Rebels of the Phony ‘50s
From The American Prospect:
Around 1950, Americans began to see signs of a new kind of discontent. A generation of young rebels started popping up in fiction and films — Holden Caulfield, the characters played by Marlon Brando and James Dean — who were fleeing from or revolting against the phoniness of American life and white middle-class adulthood.
America’s iconic heroes had always included plenty of rebels, going clear back to the nation’s founders, but white middle-class American adulthood wasn’t what bothered them. Brando’s and Dean’s predecessors included weary figures like Humphrey Bogart’s characters and anarchic tough guys like James Cagney’s. They weren’t young, and they had nothing against middle-class whites per se.
The attraction that outsider (chiefly, black) authenticity held for the white middle class, Hale argues, is crucial for understanding much of postwar liberalism and the white New Left in particular. Her perspective is particularly helpful in charting the New Left’s evolution after whites were expelled in 1966 from the Student Nonviolent Coordinating Committee, which had been the primary organization bringing together young black and white leftists. The white New Left thereafter not only intensified its focus on opposing the Vietnam War but also identified itself with Third World revolutionary movements. Radicals even redefined young whites as an outcast vanguard unto themselves, as Jerry Farber did in a classic of the period, his 1967 article “The Student as Nigger.”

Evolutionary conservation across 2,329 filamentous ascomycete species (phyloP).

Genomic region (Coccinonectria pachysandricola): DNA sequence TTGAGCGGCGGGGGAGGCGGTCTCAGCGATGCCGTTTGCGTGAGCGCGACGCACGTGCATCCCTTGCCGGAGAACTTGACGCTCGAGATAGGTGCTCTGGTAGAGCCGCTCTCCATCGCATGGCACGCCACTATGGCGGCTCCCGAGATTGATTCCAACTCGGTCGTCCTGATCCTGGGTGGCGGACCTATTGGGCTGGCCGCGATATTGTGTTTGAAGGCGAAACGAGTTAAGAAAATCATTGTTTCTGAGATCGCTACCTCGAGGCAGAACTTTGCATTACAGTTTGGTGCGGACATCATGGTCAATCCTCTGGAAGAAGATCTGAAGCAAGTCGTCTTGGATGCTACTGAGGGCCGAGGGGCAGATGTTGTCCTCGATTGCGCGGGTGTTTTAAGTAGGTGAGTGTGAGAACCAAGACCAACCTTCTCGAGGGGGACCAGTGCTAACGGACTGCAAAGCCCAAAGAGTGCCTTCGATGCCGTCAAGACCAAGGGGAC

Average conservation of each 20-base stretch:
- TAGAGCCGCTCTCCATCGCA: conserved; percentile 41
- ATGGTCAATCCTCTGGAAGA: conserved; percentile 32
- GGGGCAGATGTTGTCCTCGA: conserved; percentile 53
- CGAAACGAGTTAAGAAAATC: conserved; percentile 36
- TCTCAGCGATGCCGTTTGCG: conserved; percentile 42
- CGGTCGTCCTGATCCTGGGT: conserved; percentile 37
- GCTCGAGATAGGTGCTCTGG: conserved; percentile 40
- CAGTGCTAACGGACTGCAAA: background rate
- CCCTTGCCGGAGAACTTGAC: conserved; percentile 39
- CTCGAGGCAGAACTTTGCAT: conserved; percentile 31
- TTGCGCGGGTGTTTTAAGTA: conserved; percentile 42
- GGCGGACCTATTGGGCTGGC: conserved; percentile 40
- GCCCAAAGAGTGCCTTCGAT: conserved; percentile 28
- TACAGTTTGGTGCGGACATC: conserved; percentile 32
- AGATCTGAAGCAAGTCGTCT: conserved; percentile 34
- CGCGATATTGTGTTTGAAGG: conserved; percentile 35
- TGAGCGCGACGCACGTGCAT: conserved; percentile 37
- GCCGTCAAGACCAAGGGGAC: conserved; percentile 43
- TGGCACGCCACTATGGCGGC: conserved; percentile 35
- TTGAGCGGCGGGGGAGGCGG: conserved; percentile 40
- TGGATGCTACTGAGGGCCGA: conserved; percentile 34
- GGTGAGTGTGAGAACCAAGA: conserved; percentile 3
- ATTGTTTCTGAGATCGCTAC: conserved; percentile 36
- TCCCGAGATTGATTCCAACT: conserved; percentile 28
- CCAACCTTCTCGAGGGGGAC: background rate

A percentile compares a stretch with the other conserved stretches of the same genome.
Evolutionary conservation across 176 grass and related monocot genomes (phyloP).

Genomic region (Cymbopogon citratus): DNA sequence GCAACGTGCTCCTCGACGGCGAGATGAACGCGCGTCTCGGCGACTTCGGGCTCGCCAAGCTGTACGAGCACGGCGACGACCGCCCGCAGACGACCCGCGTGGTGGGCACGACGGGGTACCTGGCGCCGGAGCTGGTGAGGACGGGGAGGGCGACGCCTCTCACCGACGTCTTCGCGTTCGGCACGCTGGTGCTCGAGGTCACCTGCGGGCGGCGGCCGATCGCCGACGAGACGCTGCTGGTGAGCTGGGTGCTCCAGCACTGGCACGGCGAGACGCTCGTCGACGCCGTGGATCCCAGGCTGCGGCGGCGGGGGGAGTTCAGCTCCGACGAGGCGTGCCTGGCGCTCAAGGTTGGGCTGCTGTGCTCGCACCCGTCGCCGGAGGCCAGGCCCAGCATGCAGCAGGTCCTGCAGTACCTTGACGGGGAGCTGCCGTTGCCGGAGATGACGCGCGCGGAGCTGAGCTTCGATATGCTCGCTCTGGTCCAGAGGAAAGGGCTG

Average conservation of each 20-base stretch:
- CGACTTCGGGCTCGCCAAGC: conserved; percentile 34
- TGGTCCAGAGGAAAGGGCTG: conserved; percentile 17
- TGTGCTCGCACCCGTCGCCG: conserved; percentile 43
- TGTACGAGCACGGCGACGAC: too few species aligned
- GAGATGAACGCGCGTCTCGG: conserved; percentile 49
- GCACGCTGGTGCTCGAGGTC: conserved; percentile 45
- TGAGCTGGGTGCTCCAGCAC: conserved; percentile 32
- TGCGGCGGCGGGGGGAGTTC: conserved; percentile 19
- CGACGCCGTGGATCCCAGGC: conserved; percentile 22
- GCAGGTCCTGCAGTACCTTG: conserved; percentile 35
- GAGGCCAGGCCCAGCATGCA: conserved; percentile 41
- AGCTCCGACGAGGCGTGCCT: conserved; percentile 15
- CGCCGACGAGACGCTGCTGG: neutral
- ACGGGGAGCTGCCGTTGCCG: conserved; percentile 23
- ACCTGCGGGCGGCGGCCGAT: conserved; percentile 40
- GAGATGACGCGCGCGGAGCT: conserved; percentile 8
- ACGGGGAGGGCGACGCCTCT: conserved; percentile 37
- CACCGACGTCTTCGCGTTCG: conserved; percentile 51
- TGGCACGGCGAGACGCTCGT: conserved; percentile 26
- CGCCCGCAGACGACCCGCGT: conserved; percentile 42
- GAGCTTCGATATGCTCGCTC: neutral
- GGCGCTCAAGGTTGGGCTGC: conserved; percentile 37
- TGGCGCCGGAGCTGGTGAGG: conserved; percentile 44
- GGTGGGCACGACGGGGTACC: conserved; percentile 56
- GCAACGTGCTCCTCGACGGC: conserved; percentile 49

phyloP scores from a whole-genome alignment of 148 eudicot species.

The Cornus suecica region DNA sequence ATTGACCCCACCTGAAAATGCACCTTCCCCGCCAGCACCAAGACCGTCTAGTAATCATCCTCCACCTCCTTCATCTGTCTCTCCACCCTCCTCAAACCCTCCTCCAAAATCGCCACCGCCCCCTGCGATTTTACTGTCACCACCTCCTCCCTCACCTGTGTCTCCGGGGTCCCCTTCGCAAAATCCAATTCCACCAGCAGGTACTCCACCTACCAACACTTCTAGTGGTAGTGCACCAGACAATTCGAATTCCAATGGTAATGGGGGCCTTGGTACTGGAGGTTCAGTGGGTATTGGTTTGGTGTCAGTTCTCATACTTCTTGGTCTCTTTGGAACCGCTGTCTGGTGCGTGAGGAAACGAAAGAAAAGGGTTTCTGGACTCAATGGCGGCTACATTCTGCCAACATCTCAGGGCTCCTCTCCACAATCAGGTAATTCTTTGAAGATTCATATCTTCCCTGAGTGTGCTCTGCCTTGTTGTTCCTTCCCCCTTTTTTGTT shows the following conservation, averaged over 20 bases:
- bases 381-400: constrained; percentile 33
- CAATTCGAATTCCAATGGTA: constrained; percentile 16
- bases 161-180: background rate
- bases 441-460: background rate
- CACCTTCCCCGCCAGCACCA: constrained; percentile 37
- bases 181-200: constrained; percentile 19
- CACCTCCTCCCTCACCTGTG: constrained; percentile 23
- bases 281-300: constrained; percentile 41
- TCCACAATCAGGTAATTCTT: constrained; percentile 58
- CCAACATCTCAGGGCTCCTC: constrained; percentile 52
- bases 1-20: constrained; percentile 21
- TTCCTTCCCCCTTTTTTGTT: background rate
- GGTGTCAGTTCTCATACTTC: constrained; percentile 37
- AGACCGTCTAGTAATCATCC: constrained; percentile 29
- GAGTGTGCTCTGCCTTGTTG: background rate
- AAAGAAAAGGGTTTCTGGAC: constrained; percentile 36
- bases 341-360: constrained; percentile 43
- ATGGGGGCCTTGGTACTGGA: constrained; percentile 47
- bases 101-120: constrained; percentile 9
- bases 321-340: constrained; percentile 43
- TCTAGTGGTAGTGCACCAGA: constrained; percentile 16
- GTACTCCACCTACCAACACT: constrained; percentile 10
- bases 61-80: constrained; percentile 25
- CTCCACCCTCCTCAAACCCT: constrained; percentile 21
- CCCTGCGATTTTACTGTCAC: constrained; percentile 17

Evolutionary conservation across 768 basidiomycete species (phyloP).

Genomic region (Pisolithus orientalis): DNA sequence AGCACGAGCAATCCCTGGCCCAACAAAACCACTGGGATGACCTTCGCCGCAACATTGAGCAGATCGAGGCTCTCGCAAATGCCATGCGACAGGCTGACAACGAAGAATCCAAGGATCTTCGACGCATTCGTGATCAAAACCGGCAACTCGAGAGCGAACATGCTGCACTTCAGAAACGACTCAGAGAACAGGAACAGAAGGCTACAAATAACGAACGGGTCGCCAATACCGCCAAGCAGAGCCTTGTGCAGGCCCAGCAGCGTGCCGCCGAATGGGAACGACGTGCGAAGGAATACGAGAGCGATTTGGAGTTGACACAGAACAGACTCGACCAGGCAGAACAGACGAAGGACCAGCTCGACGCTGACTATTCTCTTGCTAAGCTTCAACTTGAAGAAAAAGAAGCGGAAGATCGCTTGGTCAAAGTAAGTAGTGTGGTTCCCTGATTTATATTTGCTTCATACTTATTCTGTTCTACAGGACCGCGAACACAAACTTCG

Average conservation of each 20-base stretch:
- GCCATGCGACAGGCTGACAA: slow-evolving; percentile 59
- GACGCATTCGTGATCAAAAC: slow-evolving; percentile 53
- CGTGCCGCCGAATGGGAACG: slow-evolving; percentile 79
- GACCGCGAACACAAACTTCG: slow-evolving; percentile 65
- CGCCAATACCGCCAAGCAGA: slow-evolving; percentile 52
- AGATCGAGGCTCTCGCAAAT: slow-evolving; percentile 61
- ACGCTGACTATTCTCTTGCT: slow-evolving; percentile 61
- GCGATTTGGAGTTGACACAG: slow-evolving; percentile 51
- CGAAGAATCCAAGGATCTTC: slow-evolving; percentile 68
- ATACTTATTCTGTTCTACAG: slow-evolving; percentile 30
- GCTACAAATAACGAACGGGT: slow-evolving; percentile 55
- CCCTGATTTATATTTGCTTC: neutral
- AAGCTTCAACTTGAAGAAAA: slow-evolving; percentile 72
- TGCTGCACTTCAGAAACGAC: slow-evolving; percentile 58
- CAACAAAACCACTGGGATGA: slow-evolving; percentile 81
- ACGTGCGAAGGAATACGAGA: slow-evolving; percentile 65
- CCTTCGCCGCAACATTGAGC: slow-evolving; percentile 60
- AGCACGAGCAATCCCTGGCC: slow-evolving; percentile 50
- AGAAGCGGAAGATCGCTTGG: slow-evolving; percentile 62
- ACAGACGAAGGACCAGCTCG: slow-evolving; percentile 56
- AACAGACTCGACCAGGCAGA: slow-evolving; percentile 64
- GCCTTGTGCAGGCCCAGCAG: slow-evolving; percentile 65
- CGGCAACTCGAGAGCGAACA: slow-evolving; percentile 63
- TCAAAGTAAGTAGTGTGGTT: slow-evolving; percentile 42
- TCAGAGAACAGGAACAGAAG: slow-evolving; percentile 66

Hale’s argument is a helpful addition to our understanding of the American left, but she also applies it unconvincingly to the postwar American right. To be sure, unlike such earlier conservatives as Robert Taft and Russell Kirk, William F. Buckley had a playful and rebellious air. The American establishment had moved just enough to the left (there’s that New Deal again) so that a young conservative could rail against it. But Buckley wasn’t upset with white middle-class life. Hale lumps such latter-day right-wingers as the Young Americans for Freedom and even anti-abortionist Randall Terry into this anti-liberal-establishment rebellion, but the nuance that made her dissection of the left so resonant is missing here. The causes and role models embraced by the postwar young and the New Left were, in fact, new and distinctive, but those that the postwar right upheld were decidedly more conventional. At least as far back as Lexington and Concord, Americans have been claiming the mantle of rebellion, but while some are genuine revolutionaries, most are retreads.